Ãlafur Arnalds

Ólafur Arnalds

Ólafur Arnalds has steadily built a reputation as one of the world’s most bright and able young composers. Purveying a neo-classical style with an array of influences which range from electronica to minimalism, he is an artist who draws from a variety of sources whilst maintaining his own unique sound. Since the release of his 2007 debut, Eulogy for Evolution, the 26-year-old Icelander from Mosfellsbær, a small-town suburb of Reykjavik, has put his name to a variety of projects. The accompanying small-scale live shows have taken him across Europe, North America and to China, and are where the intimacy of Arnalds’ performance and personality shine through. 2013 brings the release of his third full-length studio album, For Now I Am Winter; which is a categorical side-step away from the sound he is best known for.

There can be little doubt that the recent and rapid progression of Arnalds’ career has hastened his development both as a composer and as a figure of renown, and the increasing variety of his work has clearly been an aid. Since 2009 he has scored films and TV shows including Another Happy Day, ITV’s upcoming drama Broadchurch and the Vanessa Hudgens-starring feature film Gimme Shelter, as well as having tracks feature on the soundtracks to Hollywood hits The Hunger Games and Looper. There have also been two free EPs each composed in a week; Found Songs in 2009 and Living Room Songs in 2011. Both of these collections featured works written and recorded in a day, the former innovatively released through Twitter and the latter released to his fans with accompanying videos through his social media channels and website.

The combination of all of the above has helped Arnalds find his own space in a scene which spans a great deal of the musical landscape, from the ambient works of Max Richter to the expansive soundscapes of his countrymen in Sigur Rós and the neo-classical compositions of Jóhann Jóhannsson.

Similarly, collaborations and side projects – as the electronica-based Kiasmos with Janus Rasmussen, with Nils Frahm in making the EP Stare, or with choreographer Wayne McGregor on his ballet Dyad 1909 – allow a fresh inlet for ideas from artists across various genres, something he thrives off. “I think it’s absolutely necessary. If you never work with anyone else you have no-one to learn from.” Evidently Arnalds is an artist who is wary of becoming stuck in familiar processes, as For Now I Am Winter’s backstory shows.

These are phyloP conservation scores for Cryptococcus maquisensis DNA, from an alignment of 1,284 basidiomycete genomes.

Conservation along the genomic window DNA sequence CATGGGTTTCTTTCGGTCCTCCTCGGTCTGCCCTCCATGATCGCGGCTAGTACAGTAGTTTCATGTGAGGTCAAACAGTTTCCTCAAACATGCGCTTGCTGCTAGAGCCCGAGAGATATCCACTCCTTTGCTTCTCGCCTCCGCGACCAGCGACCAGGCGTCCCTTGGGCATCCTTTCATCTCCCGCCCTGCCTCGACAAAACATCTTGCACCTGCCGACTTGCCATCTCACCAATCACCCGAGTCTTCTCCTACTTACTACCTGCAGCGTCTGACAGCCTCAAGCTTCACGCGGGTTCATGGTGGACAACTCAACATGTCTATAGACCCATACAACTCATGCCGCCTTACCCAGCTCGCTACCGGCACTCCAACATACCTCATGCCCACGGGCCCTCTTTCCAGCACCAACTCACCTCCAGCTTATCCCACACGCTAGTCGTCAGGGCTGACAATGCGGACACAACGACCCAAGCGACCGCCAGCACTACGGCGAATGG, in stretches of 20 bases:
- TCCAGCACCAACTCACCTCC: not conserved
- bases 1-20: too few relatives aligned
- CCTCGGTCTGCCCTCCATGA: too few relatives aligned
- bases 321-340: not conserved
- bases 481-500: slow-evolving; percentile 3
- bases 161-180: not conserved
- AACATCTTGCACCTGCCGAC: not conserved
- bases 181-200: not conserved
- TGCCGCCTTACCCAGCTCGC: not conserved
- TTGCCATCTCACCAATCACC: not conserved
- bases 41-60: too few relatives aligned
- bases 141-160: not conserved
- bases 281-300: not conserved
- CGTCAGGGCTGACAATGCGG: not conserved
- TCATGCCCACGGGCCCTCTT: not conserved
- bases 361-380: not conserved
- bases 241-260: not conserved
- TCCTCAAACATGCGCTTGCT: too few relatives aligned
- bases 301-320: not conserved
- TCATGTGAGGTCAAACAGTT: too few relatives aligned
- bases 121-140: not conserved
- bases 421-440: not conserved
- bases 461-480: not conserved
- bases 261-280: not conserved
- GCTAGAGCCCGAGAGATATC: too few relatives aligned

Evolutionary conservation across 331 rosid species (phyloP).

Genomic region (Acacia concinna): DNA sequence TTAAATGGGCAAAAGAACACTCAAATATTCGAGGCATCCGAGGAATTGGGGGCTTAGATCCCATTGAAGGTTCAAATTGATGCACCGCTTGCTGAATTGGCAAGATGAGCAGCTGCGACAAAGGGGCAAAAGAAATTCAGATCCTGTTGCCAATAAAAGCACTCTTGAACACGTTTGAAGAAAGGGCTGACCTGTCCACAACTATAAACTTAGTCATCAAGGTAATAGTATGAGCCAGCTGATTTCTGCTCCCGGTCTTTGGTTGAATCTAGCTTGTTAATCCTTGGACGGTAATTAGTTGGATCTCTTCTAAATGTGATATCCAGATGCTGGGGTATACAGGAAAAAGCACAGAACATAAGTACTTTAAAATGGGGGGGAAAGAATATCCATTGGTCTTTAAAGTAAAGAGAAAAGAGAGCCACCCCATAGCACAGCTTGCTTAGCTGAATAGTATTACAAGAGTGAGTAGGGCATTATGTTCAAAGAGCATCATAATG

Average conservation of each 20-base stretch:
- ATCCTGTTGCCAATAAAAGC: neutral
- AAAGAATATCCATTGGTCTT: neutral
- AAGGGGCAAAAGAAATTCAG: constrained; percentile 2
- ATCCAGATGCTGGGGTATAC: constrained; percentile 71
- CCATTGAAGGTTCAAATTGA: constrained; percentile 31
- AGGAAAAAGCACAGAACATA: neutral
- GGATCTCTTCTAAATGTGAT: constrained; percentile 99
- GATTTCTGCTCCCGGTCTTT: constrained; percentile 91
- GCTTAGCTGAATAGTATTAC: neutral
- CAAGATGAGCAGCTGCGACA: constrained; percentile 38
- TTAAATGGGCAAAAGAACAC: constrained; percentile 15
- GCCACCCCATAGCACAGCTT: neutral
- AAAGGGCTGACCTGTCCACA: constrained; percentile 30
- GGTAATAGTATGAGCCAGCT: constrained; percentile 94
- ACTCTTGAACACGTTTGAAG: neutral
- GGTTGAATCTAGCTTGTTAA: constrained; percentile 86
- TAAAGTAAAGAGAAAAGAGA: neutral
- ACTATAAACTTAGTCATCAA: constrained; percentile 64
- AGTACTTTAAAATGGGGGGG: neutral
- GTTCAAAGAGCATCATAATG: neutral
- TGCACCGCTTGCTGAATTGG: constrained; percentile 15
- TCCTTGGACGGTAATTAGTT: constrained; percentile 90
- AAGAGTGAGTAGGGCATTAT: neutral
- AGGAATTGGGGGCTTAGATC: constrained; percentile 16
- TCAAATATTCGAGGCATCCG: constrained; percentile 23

The foremost and most striking aspect of For Now I Am Winter is just how much more immediate and bold it is in comparison to previous records. Where the piano-led pieces of his most recent studio album, …and they have escaped the weight of darkness, thrive on slow-paced and slow-burning set-ups, here we are furnished with compositions more complex in make-up. On past outings the basis was almost always piano and strings with electronic embellishments merely skirting the periphery. Now the dynamic has shifted. Yet, in some ways the final product is more structurally conventional, with Arnalds thinking in terms decidedly more poppy than before.

This deliberate change came during the writing process, which began early last year. Fast forward a few months and the writing was all but finished, yet something was amiss. “I had the whole album, but I was feeling like it was the same. It was good, but not a huge step for me.” The spark was a conversation with a friend who Arnalds says was encouraging him “to be more innovative with the actual music and not only my Twitter!”

The advice may have been playfully barbed, as Arnalds maintains a large, dedicated and strong online community through Facebook, Twitter and his website, providing daily and insightful updates into his work as an artist, as his method of releasing Living Room Songs and Found Songs demonstrates. His friend’s word was taken and the result was to return to the bare bones and start anew, changing tack and discarding the approach of bygone releases.